Humboldt and Jefferson

Humboldt and Jefferson: A Transatlantic Friendship of the Enlightenment

Sandra Rebok
Copyright Date: 2014
Pages: 232
https://www.jstor.org/stable/j.ctt6wrnd8
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    Humboldt and Jefferson
    Book Description:

    Humboldt and Jeffersonexplores the relationship between two fascinating personalities: the Prussian explorer, scientist, and geographer Alexander von Humboldt (1769-1859) and the American statesman, architect, and naturalist Thomas Jefferson (1743-1826). In the wake of his famous expedition through the Spanish colonies in the spring of 1804, Humboldt visited the United States, where he met several times with then-president Jefferson. A warm and fruitful friendship resulted, and the two men corresponded a good deal over the years, speculating together on topics of mutual interest, including natural history, geography, and the formation of an international scientific network. Living in revolutionary societies, both were deeply concerned with the human condition, and each vested hope in the new American nation as a possible answer to many of the deficiencies characterizing European societies at the time.

    The intellectual exchange between the two over the next twenty-one years touched on the pivotal events of those times, such as the independence movement in Latin America and the applicability of the democratic model to that region, the relationship between America and Europe, and the latest developments in scientific research and various technological projects.Humboldt and Jeffersonexplores the world in which these two Enlightenment figures lived and the ways their lives on opposite sides of the Atlantic defined their respective convictions.

    eISBN: 978-0-8139-3570-6
    Subjects: History, History of Science & Technology

Table of Contents

  1. Front Matter
    (pp. i-iv)
  2. Table of Contents
    (pp. v-vi)
  3. Acknowledgments
    (pp. vii-xii)
  4. Introduction
    (pp. 1-4)

    The transfer of ideas, impressions, and knowledge among those traveling between the Old and New Worlds was particularly vital at the end of the eighteenth and the beginning of the nineteenth century, a period characterized by the questioning of the traditional understanding of the structure of the world and by the search for a new social order. These lines of inquiry flowed directly from the Enlightenment. During the eighteenth century, many intellectuals advocated turning away from a reliance on tradition and religious belief and proposed to reform society through the use of rational principles, and to advance knowledge through science...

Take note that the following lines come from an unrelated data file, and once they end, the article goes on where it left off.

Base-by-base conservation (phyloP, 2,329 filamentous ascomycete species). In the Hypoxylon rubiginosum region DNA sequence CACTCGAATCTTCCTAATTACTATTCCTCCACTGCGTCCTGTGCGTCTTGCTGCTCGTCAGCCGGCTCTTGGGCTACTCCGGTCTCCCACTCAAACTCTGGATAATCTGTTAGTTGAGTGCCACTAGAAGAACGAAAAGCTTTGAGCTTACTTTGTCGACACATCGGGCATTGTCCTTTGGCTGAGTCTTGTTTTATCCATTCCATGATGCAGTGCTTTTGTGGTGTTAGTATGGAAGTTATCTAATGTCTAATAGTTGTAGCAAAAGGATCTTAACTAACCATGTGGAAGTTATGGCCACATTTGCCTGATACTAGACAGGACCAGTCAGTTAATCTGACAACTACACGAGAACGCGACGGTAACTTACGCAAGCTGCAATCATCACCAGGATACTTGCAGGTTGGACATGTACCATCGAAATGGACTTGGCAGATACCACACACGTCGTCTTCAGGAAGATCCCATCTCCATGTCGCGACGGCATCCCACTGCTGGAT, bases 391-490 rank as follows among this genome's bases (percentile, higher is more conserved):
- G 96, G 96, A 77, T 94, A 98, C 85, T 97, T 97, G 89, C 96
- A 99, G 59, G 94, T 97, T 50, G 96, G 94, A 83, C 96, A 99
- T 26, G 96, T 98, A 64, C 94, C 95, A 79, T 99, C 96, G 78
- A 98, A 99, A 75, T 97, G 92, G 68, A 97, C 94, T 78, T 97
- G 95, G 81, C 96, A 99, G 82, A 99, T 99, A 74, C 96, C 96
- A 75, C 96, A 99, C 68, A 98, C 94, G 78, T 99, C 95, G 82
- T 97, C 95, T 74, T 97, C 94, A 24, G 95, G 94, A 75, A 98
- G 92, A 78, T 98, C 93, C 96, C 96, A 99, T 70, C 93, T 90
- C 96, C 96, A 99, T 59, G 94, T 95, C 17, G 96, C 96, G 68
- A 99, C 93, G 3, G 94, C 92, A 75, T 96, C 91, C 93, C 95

5. 1 Biographical Backgrounds
    (pp. 5-19)

    Alexander von Humboldt was born on September 14, 1769, in a small palace in the town of Tegel, near Berlin. He spent his childhood with his older brother, Wilhelm,¹ with whom he maintained a close relationship throughout his life.² The two boys were raised in an aristocratic family. Their father, Alexander Georg von Humboldt, was chamberlain to the Prussian king and an important figure at court. Their mother, Marie Elisabeth von Humboldt (née Colomb), was a wealthy woman who had decisive impact on the young Alexander. The Humboldts engaged as their sons’ tutor a well-known writer and linguist, Joachim Heinrich...

  6. 2 Humboldt’s Visit to the United States
    (pp. 20-31)

    The inspiration for Humboldt’s visit to the United States came from the American consul in Cuba, Vincent F. Gray. While Humboldt was in Havana, Gray learned that the Prussian was in possession of documents relating to a region of New Spain still little known to the American government. In April 1804, Gray sent two dispatches introducing and recommending Humboldt to Secretary of State James Madison. He speculated that the explorer might be a source of useful documents and firsthand knowledge, adding politely: “I take leave to recommend him to your particular friendship and protection, during his stay in the United...

  7. 3 Transatlantic Experiences
    (pp. 32-45)

    Humboldt and Jefferson each visited the other side of the Atlantic only once, and each remained in his respective “other” world for about five years. The two men lived during an age of inquiry, and of new definitions of European and American identity, and their transatlantic experiences decisively impacted their ideas and convictions for the rest of their lives.